Sadly a lot of businesses purposely ignore the Google policy and choose to stuff their business name in their Google listing with additional keywords so they can rank in the Google map Pack.  

If I search for bail bond Orlando for example I get three results that all include “bail bonds” and Orlando in their business title. But if I dig a little deeper and check what the name of these businesses are in the real world by opening their website, it is clear they are violating google’s policy.  

The first business is actually called all-star bail-bond, so they have added their location, Orlando, as part of their title.

While the third business went one step further as their real name is bail2go, but they have added Orlando and Orange county Bail bond in their title.

According to this article from joe young blod who conducted a study on this subject, adding keywords in the name of a business can help that location improve by almost 10 ranking positions in Google.

This is huge. And although it is against Google’s guidelines many business owners choose to spam their Google listing business’ name with keywords as it will propel them in the top three positions of Google maps and generate a lot of traffic to their site.

You can choose to use this tactic if you want but beware, as there is a risk.

There are two types of suspension.

A Soft Suspension = You will no longer be able to manage your listing in Google my business, however, your business will remain in Google maps and your rankings will be unchanged

A hard Suspension = your business listing will be permanently removed from Google maps including customer reviews.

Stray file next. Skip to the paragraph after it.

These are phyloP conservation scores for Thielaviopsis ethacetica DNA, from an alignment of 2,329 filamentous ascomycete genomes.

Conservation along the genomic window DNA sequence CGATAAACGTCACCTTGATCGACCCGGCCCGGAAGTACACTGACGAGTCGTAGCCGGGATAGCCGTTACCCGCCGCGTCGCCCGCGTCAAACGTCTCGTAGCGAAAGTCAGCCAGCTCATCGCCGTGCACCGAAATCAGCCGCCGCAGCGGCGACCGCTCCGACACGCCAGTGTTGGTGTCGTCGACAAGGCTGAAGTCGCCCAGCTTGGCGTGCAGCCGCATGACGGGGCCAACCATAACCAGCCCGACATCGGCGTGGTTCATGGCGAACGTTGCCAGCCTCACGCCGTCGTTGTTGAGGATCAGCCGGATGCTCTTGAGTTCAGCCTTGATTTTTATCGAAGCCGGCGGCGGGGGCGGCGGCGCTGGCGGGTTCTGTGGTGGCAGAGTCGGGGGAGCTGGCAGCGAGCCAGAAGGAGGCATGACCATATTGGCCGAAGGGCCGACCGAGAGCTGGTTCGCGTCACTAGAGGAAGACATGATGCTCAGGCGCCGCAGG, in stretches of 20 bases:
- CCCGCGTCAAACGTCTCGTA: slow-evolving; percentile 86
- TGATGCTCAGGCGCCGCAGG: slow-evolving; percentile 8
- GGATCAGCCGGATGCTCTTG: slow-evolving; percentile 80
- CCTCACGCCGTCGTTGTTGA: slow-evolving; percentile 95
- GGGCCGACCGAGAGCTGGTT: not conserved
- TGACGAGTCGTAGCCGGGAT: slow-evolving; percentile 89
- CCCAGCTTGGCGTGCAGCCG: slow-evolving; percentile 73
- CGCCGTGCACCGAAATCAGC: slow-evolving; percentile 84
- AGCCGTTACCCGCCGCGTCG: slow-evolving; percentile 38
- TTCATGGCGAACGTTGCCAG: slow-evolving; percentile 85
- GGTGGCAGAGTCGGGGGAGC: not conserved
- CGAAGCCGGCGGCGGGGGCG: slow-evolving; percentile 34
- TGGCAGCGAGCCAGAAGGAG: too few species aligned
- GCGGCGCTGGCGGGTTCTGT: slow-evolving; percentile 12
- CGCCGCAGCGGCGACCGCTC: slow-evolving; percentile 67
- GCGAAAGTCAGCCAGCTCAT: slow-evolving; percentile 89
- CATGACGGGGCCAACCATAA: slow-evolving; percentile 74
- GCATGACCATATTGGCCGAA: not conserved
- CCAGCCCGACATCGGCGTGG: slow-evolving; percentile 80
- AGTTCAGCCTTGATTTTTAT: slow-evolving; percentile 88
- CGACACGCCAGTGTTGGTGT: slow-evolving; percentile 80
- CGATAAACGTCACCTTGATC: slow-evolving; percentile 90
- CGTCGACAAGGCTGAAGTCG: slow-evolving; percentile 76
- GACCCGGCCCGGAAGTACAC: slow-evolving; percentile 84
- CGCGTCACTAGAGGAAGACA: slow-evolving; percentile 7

So what should you do when starting out if you want to stick to Google’s guidelines, have the opportunity to include the right keywords in your business name and avoid any suspension in the future?

Simply, call your business something meaningful that will include both your primary service and the location as part of the name.

This way, your business name in your Google my business profile will automatically include the keywords you are targeting and will be a true representation of your name in the real world.

Let’s say I want to start a carpet cleaning business located in London. The obvious business name should be right?

Unfortunately there is a high probability that someone has already taken the name you are after. And as you can see it is taken.

No problem, instead of searching frantically for something suitable just go to:

In the search box add the primary service keyword or product you are offering and the location in which your business will be operating. Let’s use our carpet cleaning London example and click on search.

Within seconds you should see a long list of options you can use to call your business. Pick the one you prefer and register the domain name.

Carpet cleaning London centre sounds like a perfectly valid option to me and I assume it would do very well in Google local search results and would have no risk of being suspended any time soon.